The clock is ticking for the Wintermute hacker to return $160 million in stolen funds, after which the London-based company will take legal action.
Following the Wintermute attack on Sep. 20, 2022, the company reached out to the hacker on Etherscan after crypto sleuth ZachXBT tracked down wallet addresses containing the stolen funds.
“We want to cooperate with you and resolve this matter immediately. Accept the terms of the bounty and return the funds within 24 hours before Sep. 22 UST by 23:59 while we can still consider this a white-hat event for a 10% bounty as offered. If the stolen funds are not returned by the deadline, you will force us to remove our bounty offer and white-hat label; we will then proceed accordingly with the appropriate authorities and avenues,” the company said.
At press time, the hacker had not responded, according to Etherscan.
Human error resulted in the hack
On the day of the hack, Wintermute CEO Evgeny Gaevoy said that the hacker exploited weaknesses in a domain service called Profanity, which takes the long strings of letters and numbers used in a wallet address and turns them into so-called “vanity addresses.” Vanity addresses are personalized human-readable wallet addresses that make transactions on Ethereum simpler. The hacker was able to generate all the combinations of keys or passwords for a single vanity address, enabling them to peek into the account balances of the address. Wintermute used one of Profanity’s additional features to reduce transaction costs.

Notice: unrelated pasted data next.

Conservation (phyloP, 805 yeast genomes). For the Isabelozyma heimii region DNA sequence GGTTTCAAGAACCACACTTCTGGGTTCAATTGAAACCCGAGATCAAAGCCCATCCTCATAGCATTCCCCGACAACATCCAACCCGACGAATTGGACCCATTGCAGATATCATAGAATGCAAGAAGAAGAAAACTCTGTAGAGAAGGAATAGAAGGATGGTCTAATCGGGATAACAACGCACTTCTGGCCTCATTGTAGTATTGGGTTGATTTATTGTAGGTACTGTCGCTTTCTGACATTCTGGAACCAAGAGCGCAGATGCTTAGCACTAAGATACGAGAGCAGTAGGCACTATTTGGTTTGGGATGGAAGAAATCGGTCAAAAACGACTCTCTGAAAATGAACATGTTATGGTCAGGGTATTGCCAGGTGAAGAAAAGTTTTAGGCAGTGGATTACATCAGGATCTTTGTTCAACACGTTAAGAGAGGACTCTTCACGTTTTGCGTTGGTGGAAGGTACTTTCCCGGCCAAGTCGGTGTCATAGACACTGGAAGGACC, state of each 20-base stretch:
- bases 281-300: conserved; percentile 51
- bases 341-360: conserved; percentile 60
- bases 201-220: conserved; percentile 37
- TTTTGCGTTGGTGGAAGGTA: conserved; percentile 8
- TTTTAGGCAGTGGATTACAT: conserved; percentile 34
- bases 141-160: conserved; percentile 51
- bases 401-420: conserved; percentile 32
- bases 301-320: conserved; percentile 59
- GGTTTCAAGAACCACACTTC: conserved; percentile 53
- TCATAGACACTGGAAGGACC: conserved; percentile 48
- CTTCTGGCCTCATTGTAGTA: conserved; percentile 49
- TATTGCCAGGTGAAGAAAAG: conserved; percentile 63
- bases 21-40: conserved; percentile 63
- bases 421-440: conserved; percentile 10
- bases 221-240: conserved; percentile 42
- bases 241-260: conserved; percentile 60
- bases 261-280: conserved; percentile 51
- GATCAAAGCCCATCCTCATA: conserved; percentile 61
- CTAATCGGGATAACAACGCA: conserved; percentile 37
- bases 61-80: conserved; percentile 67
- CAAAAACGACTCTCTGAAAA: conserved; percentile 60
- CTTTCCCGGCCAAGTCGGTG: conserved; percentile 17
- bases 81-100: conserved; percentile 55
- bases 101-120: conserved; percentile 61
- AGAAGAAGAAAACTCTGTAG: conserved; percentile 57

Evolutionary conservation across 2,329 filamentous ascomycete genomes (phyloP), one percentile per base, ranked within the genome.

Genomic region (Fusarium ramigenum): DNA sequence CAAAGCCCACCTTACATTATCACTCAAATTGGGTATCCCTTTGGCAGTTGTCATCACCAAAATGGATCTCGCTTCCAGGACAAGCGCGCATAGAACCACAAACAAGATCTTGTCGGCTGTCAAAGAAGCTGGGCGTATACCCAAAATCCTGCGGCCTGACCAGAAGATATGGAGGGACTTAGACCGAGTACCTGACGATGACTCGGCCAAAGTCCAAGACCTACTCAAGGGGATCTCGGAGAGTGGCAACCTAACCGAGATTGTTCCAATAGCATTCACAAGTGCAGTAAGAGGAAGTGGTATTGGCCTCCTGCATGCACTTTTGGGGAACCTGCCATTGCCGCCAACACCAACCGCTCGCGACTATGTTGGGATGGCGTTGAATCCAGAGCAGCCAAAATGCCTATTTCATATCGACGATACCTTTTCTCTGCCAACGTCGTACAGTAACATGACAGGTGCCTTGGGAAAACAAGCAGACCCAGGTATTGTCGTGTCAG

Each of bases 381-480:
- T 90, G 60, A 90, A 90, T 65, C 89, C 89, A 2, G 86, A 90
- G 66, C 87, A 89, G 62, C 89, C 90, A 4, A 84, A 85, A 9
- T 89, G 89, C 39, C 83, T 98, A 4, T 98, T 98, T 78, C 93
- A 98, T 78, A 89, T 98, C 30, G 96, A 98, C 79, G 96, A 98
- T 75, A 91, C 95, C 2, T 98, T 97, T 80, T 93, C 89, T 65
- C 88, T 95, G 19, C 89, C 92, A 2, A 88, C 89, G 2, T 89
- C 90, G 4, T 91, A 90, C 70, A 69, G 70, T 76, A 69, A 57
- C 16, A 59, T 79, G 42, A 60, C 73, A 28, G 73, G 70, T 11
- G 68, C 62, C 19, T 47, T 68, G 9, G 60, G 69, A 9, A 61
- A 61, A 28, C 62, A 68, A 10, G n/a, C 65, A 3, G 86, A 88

Profanity’s vulnerabilities were first highlighted in a Sep. 15, 2022 blog post by 1inch, a decentralized exchange aggregator. Wintermute responded by blacklisting Profanity accounts to prevent their liquidation but missed one through human error. The profanity account was linked to the company’s decentralized finance wallet. The hacker then exploited that single account to drain $120 million worth of stablecoins, $20 million of bitcoin and ether, and $20 million in other currencies.
Binance CEO Changpeng “CZ” Zhao had earlier commented that the Wintermute hack looked related to Profanity. “If you used vanity addresses in the past, you might want to move those funds to a different wallet,” he tweeted.
We took a calculated risk, says Wintermute CEO
Wintermute could not use proven crypto security practices such as hardware wallets or so-called “multi-sig” methods that require multiple parties to digitally sign transactions since it engages in automated trading, where transactions need to be signed in real-time. To compensate, the company chose to develop proprietary tools and security protocols.
“Ultimately, that’s the risk we took. It was calculated,” said Gaevoy. “It didn’t work out this year.
Regarding the identity of the hacker, Gaevoy said that he has some ideas on the hacker’s identity that is being internally and externally investigated. The hack is the fifth largest DeFi hack in 2022.
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